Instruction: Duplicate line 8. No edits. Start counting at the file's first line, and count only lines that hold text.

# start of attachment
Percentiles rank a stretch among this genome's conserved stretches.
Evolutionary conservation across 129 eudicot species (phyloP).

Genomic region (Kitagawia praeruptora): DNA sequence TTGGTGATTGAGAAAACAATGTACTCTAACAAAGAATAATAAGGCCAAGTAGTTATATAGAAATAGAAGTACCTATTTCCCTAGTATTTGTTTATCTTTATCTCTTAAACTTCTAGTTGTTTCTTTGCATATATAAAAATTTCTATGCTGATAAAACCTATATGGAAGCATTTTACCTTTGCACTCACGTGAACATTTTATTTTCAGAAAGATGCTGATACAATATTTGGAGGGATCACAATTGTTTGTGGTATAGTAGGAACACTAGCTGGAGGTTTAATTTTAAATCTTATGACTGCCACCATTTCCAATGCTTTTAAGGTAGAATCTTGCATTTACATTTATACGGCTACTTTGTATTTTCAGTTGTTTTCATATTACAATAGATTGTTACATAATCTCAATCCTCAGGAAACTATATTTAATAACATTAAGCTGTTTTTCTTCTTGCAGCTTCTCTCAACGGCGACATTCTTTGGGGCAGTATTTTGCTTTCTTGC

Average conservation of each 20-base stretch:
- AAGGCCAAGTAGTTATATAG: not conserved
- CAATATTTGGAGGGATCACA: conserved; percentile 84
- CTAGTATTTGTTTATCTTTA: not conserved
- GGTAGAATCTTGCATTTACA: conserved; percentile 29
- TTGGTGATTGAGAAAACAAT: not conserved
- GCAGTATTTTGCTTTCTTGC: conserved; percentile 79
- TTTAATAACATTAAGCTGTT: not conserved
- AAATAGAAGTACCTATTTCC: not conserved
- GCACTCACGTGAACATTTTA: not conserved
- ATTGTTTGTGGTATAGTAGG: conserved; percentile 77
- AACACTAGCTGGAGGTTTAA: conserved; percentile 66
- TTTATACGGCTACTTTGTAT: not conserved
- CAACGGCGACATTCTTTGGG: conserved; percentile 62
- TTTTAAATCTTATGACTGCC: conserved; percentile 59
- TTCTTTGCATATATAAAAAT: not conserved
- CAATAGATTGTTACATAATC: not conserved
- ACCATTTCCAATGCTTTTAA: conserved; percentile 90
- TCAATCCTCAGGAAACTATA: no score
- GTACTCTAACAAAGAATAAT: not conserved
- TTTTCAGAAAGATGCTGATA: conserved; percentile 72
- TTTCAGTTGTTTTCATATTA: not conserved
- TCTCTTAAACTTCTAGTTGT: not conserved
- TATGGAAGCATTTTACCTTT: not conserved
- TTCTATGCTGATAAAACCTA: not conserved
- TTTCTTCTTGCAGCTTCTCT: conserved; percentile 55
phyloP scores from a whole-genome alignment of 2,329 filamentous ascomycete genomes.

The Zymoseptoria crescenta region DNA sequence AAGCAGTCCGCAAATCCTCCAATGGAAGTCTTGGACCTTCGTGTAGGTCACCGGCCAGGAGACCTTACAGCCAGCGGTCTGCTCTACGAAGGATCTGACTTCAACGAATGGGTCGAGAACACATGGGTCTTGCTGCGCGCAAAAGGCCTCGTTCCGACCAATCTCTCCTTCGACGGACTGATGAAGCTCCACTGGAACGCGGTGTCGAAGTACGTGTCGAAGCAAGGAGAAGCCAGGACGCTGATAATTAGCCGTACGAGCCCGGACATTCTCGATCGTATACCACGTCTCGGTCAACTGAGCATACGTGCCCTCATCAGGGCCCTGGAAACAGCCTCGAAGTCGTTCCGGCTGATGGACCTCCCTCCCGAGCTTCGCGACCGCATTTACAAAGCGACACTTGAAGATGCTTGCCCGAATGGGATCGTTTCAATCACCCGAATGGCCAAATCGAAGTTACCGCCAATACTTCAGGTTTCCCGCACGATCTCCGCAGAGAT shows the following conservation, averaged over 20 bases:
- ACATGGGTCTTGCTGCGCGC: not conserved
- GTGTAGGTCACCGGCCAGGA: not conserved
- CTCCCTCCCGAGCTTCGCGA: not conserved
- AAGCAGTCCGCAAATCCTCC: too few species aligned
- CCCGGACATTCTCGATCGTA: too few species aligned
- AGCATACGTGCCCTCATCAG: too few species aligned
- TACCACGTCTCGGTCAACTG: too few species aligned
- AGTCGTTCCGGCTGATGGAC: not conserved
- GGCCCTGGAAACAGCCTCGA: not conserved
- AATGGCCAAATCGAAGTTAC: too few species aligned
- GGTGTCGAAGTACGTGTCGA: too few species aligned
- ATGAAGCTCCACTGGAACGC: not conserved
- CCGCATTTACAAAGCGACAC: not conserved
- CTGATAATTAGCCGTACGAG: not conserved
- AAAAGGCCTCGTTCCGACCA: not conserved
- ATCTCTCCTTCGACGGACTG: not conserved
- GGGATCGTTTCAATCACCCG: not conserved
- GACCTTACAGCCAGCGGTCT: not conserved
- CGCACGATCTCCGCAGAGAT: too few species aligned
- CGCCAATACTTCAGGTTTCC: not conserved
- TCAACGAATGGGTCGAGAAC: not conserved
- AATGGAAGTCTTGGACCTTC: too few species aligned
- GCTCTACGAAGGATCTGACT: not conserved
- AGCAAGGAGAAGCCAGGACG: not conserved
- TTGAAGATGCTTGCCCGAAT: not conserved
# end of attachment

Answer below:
- GGTAGAATCTTGCATTTACA: conserved; percentile 29